• For two straight decades, the Cleveland Clinic was the top heart program in the United States. A healthy Ohio is a great Ohio!
  • If you love shopping malls, you have Cleveland to thank for them. The first indoor shopping mall in the U.S. opened in Cleveland in 1890. The Cleveland Arcade, as it was called, is no longer a mall, but the building still stands today.
  • You might already know the first electric streetlights came from Cleveland, but did you also know that X-Ray machines and full-body scanners were also invented here?
  • Euclid Avenue was once called Millionaire’s Row and was considered one of the most elite, desirable places in the world. This was in no small part because Rockefeller called it his home.
  • Famed Olympian Jesse Owners, who won four gold medals in 1936 in Berlin right in front of the world’s biggest bigot, Adolph Hitler, was from Cleveland.
  • Woo! Woo! Woo! Woo! Arsenio Hall is from Cleveland, too. He’s not a big deal now, but for a time he changed the way talk shows worked.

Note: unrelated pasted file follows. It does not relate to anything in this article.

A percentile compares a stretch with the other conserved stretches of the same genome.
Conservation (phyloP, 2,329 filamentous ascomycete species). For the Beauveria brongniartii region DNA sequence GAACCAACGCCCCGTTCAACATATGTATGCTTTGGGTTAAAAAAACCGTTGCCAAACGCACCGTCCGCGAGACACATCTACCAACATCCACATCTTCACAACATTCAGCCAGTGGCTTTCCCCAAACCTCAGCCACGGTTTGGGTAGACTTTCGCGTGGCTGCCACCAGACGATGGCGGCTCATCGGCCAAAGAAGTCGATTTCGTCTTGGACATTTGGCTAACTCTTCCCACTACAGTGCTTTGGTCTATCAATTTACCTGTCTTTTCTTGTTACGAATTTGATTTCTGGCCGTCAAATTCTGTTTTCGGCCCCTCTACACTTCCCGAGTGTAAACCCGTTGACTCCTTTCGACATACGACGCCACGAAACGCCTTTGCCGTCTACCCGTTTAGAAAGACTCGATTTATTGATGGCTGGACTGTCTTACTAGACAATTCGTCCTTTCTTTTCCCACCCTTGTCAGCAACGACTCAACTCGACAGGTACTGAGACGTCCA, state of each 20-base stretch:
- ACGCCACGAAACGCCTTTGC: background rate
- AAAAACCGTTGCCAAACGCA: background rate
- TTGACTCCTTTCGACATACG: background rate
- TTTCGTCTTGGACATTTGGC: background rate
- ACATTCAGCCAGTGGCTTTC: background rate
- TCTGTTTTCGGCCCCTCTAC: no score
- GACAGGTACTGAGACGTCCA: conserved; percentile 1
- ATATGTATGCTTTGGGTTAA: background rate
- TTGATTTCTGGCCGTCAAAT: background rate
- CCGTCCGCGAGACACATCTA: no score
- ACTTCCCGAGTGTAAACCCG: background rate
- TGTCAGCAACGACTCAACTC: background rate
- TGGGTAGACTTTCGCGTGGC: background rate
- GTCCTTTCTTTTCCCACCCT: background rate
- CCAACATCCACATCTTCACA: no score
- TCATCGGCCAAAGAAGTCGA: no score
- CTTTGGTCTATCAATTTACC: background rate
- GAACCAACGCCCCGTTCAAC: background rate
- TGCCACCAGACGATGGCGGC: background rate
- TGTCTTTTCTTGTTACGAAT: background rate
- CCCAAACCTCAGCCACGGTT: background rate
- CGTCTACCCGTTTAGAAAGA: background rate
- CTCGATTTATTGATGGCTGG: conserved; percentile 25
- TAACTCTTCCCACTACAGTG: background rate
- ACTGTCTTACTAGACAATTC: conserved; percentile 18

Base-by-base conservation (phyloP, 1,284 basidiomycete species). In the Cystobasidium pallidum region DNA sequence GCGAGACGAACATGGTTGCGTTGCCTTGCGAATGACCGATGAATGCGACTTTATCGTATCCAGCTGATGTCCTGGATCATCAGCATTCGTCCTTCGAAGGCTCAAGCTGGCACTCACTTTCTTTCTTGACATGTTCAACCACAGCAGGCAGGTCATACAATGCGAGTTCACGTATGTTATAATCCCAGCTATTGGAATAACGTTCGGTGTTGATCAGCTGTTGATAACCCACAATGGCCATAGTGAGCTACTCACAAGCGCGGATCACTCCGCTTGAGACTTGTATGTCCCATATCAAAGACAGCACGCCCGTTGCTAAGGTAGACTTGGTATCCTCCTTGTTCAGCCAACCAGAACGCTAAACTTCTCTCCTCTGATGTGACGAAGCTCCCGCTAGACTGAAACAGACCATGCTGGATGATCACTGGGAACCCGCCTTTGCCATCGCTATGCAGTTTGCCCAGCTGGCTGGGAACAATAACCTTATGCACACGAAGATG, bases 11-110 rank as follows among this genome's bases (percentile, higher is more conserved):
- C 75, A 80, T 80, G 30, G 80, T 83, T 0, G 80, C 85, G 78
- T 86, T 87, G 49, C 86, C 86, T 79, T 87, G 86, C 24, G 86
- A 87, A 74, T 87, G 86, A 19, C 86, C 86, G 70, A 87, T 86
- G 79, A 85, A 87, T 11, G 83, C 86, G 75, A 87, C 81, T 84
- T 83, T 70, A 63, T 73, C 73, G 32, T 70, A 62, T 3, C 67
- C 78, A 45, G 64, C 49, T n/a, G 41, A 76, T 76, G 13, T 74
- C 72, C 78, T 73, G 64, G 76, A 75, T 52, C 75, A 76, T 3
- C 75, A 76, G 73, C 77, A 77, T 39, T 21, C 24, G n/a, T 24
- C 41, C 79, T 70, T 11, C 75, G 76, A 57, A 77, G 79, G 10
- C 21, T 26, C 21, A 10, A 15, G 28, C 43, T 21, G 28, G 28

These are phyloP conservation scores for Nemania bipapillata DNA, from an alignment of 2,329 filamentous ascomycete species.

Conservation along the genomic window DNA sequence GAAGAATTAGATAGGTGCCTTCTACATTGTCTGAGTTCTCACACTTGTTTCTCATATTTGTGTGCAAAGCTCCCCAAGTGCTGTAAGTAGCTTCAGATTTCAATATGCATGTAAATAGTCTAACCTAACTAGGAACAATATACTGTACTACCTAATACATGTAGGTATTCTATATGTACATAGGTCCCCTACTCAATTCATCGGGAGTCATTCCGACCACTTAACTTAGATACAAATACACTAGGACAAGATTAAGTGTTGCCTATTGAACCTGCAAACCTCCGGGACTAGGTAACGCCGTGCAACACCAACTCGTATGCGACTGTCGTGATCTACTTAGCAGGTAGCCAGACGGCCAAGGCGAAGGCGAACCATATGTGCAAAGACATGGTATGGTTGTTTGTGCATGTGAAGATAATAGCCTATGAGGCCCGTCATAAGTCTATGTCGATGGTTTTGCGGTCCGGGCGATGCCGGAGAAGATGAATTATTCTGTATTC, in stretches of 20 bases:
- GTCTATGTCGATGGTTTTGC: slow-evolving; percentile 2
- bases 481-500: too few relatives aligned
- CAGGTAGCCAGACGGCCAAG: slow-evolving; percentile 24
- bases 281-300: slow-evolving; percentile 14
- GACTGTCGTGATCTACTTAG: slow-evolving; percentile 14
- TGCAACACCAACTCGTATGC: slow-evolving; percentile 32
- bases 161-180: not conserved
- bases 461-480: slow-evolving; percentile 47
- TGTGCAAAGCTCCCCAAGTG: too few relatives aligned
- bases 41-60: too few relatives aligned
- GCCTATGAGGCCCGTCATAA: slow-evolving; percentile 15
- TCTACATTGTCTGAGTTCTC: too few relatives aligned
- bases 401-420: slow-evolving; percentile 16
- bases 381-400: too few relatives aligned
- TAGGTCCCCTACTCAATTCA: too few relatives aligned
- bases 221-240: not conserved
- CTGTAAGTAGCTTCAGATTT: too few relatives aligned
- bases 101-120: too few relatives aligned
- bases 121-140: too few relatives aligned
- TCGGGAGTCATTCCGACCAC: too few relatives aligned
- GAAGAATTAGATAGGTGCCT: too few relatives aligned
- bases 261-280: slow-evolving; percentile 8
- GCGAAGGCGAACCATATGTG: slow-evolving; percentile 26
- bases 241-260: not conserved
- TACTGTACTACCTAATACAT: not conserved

• Lake Erie is both the warmest of the Great Lakes and also the most shallow.

Naturally, we could go on and on and on. Maybe we will in a future article, too. But for now, we hope this helped you get to know the city a little better!

5 Absurd Auto Insurance Claims You’ll Never Believe Were Real

It stands to reason that when you’re filing an insurance claim, something out of the ordinary has happened. That’s what insurance is for, after all. To be there when life takes an unexpected turn for the worse.

The following real, verified cases are more than just unexpected, however. They are downright absurd. We’re sure you’ll agree!

This Is Not Santa’s Coal

Delaware’s Nicolas DiPuma thought he had a brilliant plan to commit insurance fraud: he’d toss buckets of burning coals into his car, claim it was an accident, and collect a payday.

Unfortunately for DiPuma, the police saw through his ridiculous plan almost immediately. It didn’t help that he concocted an absurd story that included tripping with his bucket of coals and accidentally tossing it into his open convertible, torching his car. He got five year’s probation for fraud.